August 22, 2010 -- The two major civil service unions on strike against the South African government have vowed to intensify pressure in coming days, in a struggle pitting more than a million members of the middle and lower ranks of society against a confident government leadership fresh from hosting the World Cup.

Along with many smaller public sector unions, educators from the South African Democratic Teachers Union (SADTU) and nurses from the National Health and Allied Workers Union (NEHAWU) continued picketing schools, clinics and hospitals, leading to widespread shutdowns starting on August 18. Skeleton teams of doctors and military personnel were compelled to send non-emergency cases home.

In several confrontations with police at town centres, clinics and schools late last week, workers were shot with rubber bullets and water cannon. On August 21, the courts enjoined workers to return to jobs considered “emergency services”. In dozens of hospitals and clinics, military health workers took over.

South Africa: COSATU's Zwelinzima Vavi's Ruth First Memorial Lecture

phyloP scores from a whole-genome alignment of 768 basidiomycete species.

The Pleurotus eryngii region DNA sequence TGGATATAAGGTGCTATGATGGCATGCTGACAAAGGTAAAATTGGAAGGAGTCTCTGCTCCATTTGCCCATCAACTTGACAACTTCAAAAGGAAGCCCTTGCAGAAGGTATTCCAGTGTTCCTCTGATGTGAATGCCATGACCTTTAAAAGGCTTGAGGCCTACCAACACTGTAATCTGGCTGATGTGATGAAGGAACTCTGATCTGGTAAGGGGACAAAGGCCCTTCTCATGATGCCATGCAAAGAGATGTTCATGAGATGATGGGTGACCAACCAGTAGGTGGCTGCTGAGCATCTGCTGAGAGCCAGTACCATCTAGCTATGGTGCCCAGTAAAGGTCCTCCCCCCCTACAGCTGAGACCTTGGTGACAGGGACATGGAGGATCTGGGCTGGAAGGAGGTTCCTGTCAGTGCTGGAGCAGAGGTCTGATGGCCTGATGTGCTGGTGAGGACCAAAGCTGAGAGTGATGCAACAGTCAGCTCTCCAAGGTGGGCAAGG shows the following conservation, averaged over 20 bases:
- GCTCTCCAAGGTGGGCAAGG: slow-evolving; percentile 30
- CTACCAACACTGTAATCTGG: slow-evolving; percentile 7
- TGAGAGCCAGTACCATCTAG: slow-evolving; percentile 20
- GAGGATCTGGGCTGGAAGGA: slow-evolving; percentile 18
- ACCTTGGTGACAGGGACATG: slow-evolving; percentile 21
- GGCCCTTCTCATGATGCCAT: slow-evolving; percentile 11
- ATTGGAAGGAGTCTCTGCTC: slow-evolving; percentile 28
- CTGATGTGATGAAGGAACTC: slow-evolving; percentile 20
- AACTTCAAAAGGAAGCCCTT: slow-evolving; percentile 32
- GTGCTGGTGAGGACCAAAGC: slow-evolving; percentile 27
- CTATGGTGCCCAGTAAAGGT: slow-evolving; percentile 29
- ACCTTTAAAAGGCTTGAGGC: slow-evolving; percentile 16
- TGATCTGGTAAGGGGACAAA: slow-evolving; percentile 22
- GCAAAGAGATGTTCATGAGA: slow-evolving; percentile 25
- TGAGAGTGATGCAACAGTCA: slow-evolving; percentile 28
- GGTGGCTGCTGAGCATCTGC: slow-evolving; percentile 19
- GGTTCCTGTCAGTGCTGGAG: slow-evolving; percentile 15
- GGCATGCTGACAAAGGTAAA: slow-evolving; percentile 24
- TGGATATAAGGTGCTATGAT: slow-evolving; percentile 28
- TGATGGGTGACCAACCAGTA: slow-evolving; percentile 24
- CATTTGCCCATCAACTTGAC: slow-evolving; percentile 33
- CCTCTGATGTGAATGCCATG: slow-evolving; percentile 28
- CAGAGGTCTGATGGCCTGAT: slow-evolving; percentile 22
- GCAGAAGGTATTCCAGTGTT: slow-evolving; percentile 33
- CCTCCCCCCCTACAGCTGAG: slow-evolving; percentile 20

Ruth First with Joe Slovo (left).

Zwelinzima Vavi presents the 2010 Ruth First Memorial Lecture, Wits University, Johannesburg, August 17, 2010. Vavi is secretary general of the Congress of South African Trade Unions. Ruth First  (May 4, 1925–August 17, 1982) was a South African anti-apartheid activist and communist born in Johannesburg, South Africa. She was killed by the apartheid regime with a parcel bomb in Mozambique in 1982, where she worked in exile from South Africa.

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I will always cherish this moment. It is such an honour to deliver the annual lecture in memory of Ruth First.

The theme is "How policy is affecting the marginalised and its impact on poverty".

As we recall the immense contribution of Ruth First to our struggle, let me begin with a quote from Karl Marx, which describes Ruth First's life. In a letter to his father in 1837, Karl Marx says: "If we have chosen the position in life in which we can most of all work for mankind, no burdens can bow us down, because they are sacrifices for the benefit of all; then we shall experience no petty, limited, selfish joy, but our happiness will belong to millions, our deeds will live on quietly but perpetually at work, and over our ashes will be shed the hot tears of noble people".

COSATU leader on SACP's 89th anniversary: `Mass power is the best defence'

By Zwelinzima Vavi

August 1, 2010 -- July 29, 2010, marks the 89th anniversary of a revolutionary organ of the working class, the South African Communist Party (SACP).